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U.S. Rep. wants to cut hazmat financial risks to rail

(Reuters circulated the following article on June 13.)

WASHINGTON -- A senior Republican lawmaker influential on transportation matters said on Tuesday he will explore options for reducing the financial risk to railroads when they carry hazardous materials.

Rep. Steven LaTourette, chairman of the House of Representatives railroad subcommittee, told industry officials at a hearing that insurance coverage is expensive and limited.

Hazardous materials, like chlorine, ammonia and some resins, are important to operating many industries and are often or nearly exclusively shipped by freight rail. These goods make up less than 1 percent of total carloads but 50 percent of insurance costs.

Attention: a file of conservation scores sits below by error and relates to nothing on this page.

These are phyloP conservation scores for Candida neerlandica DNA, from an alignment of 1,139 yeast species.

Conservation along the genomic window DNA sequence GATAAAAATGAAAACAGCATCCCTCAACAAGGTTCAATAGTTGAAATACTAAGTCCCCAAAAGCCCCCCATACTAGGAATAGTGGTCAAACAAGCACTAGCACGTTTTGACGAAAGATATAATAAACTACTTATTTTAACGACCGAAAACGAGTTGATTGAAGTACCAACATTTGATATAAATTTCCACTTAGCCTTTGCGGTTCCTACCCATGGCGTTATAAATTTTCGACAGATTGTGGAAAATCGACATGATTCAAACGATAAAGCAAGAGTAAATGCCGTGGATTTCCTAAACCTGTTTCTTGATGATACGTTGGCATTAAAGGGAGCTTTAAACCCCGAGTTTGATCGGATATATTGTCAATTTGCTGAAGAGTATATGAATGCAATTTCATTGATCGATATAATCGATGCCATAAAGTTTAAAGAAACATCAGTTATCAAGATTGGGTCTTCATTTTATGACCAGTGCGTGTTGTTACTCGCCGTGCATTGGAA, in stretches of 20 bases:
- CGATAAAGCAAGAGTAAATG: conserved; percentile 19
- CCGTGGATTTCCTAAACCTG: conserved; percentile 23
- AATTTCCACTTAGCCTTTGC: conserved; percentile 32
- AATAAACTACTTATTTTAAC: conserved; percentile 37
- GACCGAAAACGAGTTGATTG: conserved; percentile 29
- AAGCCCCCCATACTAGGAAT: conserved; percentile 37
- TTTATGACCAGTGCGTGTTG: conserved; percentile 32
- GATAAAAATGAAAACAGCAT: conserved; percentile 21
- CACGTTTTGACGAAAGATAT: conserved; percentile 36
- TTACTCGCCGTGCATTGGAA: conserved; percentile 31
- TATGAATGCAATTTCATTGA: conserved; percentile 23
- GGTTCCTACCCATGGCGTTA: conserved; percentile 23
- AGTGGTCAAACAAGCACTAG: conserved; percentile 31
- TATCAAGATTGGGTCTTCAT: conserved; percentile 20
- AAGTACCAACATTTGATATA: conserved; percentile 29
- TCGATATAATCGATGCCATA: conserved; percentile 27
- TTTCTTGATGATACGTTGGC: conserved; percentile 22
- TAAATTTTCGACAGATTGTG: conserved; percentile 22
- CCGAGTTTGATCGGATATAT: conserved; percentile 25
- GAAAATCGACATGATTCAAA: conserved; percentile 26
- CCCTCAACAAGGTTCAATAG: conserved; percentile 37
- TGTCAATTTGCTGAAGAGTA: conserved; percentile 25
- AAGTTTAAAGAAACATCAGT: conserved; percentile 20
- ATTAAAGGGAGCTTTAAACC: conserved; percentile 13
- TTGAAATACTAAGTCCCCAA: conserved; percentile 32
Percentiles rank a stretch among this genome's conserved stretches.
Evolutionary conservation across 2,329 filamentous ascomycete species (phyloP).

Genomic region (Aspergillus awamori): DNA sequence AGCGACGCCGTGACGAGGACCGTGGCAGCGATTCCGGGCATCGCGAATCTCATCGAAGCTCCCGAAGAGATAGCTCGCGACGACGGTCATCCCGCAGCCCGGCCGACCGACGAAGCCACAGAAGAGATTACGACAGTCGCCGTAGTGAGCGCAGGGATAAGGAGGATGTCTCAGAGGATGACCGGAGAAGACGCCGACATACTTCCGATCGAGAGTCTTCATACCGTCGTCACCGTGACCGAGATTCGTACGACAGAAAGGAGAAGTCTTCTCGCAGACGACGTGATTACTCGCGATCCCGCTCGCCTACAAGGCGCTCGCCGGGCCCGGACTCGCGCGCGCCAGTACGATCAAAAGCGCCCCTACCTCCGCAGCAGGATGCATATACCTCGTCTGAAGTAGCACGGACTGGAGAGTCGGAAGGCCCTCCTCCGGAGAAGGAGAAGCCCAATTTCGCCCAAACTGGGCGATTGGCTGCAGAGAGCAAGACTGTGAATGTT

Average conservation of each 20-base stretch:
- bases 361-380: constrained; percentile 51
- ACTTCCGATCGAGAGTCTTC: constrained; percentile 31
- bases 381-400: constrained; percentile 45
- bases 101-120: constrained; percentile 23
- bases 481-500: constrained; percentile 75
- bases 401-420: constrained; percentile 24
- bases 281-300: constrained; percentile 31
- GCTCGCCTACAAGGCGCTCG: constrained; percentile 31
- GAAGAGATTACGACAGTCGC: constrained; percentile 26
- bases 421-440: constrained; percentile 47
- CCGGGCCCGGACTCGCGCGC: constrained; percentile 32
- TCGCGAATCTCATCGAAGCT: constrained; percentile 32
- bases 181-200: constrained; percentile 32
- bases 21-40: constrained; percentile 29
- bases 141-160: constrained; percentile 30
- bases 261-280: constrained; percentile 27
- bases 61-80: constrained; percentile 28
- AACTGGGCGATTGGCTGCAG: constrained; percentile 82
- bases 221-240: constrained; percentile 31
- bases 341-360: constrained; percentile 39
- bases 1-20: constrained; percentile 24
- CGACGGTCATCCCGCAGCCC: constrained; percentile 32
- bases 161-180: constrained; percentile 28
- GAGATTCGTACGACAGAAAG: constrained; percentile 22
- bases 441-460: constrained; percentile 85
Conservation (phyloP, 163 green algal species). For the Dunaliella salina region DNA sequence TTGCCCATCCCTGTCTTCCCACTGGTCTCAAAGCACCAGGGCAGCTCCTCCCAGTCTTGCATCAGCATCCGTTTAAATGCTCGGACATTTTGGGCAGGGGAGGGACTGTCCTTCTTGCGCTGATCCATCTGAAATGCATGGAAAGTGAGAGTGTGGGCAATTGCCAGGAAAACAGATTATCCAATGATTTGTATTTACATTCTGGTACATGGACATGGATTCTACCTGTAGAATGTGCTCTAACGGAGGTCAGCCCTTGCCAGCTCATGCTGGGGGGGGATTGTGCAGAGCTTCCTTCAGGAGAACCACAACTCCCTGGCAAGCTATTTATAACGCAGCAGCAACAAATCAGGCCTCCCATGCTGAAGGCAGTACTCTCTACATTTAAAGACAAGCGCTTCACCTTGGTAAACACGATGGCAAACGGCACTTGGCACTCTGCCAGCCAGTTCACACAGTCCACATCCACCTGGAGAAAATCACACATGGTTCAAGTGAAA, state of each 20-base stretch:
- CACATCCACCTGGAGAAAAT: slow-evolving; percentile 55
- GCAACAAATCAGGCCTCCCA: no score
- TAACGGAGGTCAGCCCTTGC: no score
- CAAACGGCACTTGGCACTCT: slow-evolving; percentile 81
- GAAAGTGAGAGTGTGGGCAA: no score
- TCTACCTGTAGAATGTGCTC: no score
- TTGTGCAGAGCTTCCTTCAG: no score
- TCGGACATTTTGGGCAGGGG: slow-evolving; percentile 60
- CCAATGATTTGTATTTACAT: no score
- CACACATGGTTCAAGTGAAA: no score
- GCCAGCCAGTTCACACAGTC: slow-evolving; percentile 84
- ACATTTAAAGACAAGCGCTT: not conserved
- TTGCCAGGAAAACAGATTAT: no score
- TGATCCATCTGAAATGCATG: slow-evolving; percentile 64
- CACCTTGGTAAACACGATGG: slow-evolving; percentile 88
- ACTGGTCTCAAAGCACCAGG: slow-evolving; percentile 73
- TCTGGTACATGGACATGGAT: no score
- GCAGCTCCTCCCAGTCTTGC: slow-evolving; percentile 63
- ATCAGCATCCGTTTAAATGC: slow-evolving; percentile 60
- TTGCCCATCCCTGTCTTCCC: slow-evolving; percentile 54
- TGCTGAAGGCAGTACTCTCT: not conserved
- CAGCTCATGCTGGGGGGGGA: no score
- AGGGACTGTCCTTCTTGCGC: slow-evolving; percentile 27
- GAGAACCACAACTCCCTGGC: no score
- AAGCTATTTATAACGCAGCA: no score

“Due to the expense and lack of available coverage, most railroads are only able to insure a fraction of their net worth,” the Ohio Republican said. “For a smaller carrier, a single hazmat accident might force the company into bankruptcy.”

LaTourette plans to explore news ways of addressing risk exposure for very hazardous commodities. He suggested that Congress could limit liability for accidents, which is done when railroads haul nuclear material.

“Other alternatives might be a federal liability compensation fund, a national (insurance) program or perhaps even a tort cap,” LaTourette said.

Wednesday, June 14, 2006

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